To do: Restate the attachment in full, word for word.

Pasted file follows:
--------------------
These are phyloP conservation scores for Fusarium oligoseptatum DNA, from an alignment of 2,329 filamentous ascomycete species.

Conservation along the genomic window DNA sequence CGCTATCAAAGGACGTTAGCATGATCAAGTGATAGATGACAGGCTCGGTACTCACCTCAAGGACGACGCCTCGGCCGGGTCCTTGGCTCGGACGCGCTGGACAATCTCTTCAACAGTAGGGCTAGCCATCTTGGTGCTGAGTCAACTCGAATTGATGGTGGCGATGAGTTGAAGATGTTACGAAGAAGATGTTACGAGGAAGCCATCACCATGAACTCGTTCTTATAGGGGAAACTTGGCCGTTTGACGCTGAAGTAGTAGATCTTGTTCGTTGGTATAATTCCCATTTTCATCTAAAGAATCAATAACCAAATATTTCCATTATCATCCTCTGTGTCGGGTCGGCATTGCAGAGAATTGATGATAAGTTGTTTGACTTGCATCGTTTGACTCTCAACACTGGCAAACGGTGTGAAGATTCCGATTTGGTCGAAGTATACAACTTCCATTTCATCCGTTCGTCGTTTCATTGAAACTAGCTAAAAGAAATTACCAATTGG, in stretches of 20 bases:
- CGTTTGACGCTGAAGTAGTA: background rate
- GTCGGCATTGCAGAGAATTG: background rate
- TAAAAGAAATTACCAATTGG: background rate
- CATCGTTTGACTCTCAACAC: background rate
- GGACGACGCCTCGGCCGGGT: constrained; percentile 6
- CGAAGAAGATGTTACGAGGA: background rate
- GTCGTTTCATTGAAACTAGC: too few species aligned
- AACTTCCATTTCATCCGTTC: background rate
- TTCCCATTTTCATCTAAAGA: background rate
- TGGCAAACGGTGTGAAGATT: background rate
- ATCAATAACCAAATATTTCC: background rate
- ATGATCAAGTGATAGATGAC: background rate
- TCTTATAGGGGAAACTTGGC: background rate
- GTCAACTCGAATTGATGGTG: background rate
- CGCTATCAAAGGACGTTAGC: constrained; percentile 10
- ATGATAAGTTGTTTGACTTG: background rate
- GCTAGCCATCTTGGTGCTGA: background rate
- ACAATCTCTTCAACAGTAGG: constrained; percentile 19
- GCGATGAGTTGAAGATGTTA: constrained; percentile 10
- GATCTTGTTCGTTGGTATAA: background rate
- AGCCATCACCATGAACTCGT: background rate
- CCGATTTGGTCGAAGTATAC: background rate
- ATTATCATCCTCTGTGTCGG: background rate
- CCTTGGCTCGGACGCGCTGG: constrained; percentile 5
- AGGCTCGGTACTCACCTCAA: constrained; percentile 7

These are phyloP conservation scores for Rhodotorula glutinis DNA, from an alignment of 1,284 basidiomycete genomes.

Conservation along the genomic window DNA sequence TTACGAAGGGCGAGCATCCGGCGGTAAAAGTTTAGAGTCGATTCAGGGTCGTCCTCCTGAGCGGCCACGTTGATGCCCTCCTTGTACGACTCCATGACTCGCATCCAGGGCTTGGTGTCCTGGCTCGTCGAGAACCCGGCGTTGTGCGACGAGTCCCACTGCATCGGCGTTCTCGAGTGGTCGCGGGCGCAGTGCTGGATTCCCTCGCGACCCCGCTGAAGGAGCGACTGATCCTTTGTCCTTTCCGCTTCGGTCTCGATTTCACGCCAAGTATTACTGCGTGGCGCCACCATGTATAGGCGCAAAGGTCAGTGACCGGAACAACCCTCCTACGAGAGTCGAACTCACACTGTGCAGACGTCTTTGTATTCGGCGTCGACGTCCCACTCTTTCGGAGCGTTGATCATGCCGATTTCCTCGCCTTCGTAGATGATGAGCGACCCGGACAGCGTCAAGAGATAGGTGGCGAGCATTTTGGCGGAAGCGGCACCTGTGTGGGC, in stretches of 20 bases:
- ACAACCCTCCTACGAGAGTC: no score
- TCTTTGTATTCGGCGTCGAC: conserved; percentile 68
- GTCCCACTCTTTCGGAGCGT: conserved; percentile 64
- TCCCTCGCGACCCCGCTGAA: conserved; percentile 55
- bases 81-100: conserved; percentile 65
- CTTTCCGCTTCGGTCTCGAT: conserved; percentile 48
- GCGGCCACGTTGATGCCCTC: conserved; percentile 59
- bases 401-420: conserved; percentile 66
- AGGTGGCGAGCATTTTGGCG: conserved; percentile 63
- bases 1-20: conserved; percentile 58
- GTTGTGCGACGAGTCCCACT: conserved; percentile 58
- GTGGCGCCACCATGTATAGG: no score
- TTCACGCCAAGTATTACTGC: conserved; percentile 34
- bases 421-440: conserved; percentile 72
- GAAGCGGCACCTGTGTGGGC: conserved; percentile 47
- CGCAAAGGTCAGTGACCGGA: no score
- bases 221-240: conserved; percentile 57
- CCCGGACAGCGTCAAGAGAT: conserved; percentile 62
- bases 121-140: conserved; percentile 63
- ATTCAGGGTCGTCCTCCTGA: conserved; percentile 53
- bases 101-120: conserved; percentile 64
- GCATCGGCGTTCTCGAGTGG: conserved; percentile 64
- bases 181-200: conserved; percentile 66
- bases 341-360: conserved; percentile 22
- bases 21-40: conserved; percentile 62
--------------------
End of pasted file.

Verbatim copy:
These are phyloP conservation scores for Fusarium oligoseptatum DNA, from an alignment of 2,329 filamentous ascomycete species.

Conservation along the genomic window DNA sequence CGCTATCAAAGGACGTTAGCATGATCAAGTGATAGATGACAGGCTCGGTACTCACCTCAAGGACGACGCCTCGGCCGGGTCCTTGGCTCGGACGCGCTGGACAATCTCTTCAACAGTAGGGCTAGCCATCTTGGTGCTGAGTCAACTCGAATTGATGGTGGCGATGAGTTGAAGATGTTACGAAGAAGATGTTACGAGGAAGCCATCACCATGAACTCGTTCTTATAGGGGAAACTTGGCCGTTTGACGCTGAAGTAGTAGATCTTGTTCGTTGGTATAATTCCCATTTTCATCTAAAGAATCAATAACCAAATATTTCCATTATCATCCTCTGTGTCGGGTCGGCATTGCAGAGAATTGATGATAAGTTGTTTGACTTGCATCGTTTGACTCTCAACACTGGCAAACGGTGTGAAGATTCCGATTTGGTCGAAGTATACAACTTCCATTTCATCCGTTCGTCGTTTCATTGAAACTAGCTAAAAGAAATTACCAATTGG, in stretches of 20 bases:
- CGTTTGACGCTGAAGTAGTA: background rate
- GTCGGCATTGCAGAGAATTG: background rate
- TAAAAGAAATTACCAATTGG: background rate
- CATCGTTTGACTCTCAACAC: background rate
- GGACGACGCCTCGGCCGGGT: constrained; percentile 6
- CGAAGAAGATGTTACGAGGA: background rate
- GTCGTTTCATTGAAACTAGC: too few species aligned
- AACTTCCATTTCATCCGTTC: background rate
- TTCCCATTTTCATCTAAAGA: background rate
- TGGCAAACGGTGTGAAGATT: background rate
- ATCAATAACCAAATATTTCC: background rate
- ATGATCAAGTGATAGATGAC: background rate
- TCTTATAGGGGAAACTTGGC: background rate
- GTCAACTCGAATTGATGGTG: background rate
- CGCTATCAAAGGACGTTAGC: constrained; percentile 10
- ATGATAAGTTGTTTGACTTG: background rate
- GCTAGCCATCTTGGTGCTGA: background rate
- ACAATCTCTTCAACAGTAGG: constrained; percentile 19
- GCGATGAGTTGAAGATGTTA: constrained; percentile 10
- GATCTTGTTCGTTGGTATAA: background rate
- AGCCATCACCATGAACTCGT: background rate
- CCGATTTGGTCGAAGTATAC: background rate
- ATTATCATCCTCTGTGTCGG: background rate
- CCTTGGCTCGGACGCGCTGG: constrained; percentile 5
- AGGCTCGGTACTCACCTCAA: constrained; percentile 7

These are phyloP conservation scores for Rhodotorula glutinis DNA, from an alignment of 1,284 basidiomycete genomes.

Conservation along the genomic window DNA sequence TTACGAAGGGCGAGCATCCGGCGGTAAAAGTTTAGAGTCGATTCAGGGTCGTCCTCCTGAGCGGCCACGTTGATGCCCTCCTTGTACGACTCCATGACTCGCATCCAGGGCTTGGTGTCCTGGCTCGTCGAGAACCCGGCGTTGTGCGACGAGTCCCACTGCATCGGCGTTCTCGAGTGGTCGCGGGCGCAGTGCTGGATTCCCTCGCGACCCCGCTGAAGGAGCGACTGATCCTTTGTCCTTTCCGCTTCGGTCTCGATTTCACGCCAAGTATTACTGCGTGGCGCCACCATGTATAGGCGCAAAGGTCAGTGACCGGAACAACCCTCCTACGAGAGTCGAACTCACACTGTGCAGACGTCTTTGTATTCGGCGTCGACGTCCCACTCTTTCGGAGCGTTGATCATGCCGATTTCCTCGCCTTCGTAGATGATGAGCGACCCGGACAGCGTCAAGAGATAGGTGGCGAGCATTTTGGCGGAAGCGGCACCTGTGTGGGC, in stretches of 20 bases:
- ACAACCCTCCTACGAGAGTC: no score
- TCTTTGTATTCGGCGTCGAC: conserved; percentile 68
- GTCCCACTCTTTCGGAGCGT: conserved; percentile 64
- TCCCTCGCGACCCCGCTGAA: conserved; percentile 55
- bases 81-100: conserved; percentile 65
- CTTTCCGCTTCGGTCTCGAT: conserved; percentile 48
- GCGGCCACGTTGATGCCCTC: conserved; percentile 59
- bases 401-420: conserved; percentile 66
- AGGTGGCGAGCATTTTGGCG: conserved; percentile 63
- bases 1-20: conserved; percentile 58
- GTTGTGCGACGAGTCCCACT: conserved; percentile 58
- GTGGCGCCACCATGTATAGG: no score
- TTCACGCCAAGTATTACTGC: conserved; percentile 34
- bases 421-440: conserved; percentile 72
- GAAGCGGCACCTGTGTGGGC: conserved; percentile 47
- CGCAAAGGTCAGTGACCGGA: no score
- bases 221-240: conserved; percentile 57
- CCCGGACAGCGTCAAGAGAT: conserved; percentile 62
- bases 121-140: conserved; percentile 63
- ATTCAGGGTCGTCCTCCTGA: conserved; percentile 53
- bases 101-120: conserved; percentile 64
- GCATCGGCGTTCTCGAGTGG: conserved; percentile 64
- bases 181-200: conserved; percentile 66
- bases 341-360: conserved; percentile 22
- bases 21-40: conserved; percentile 62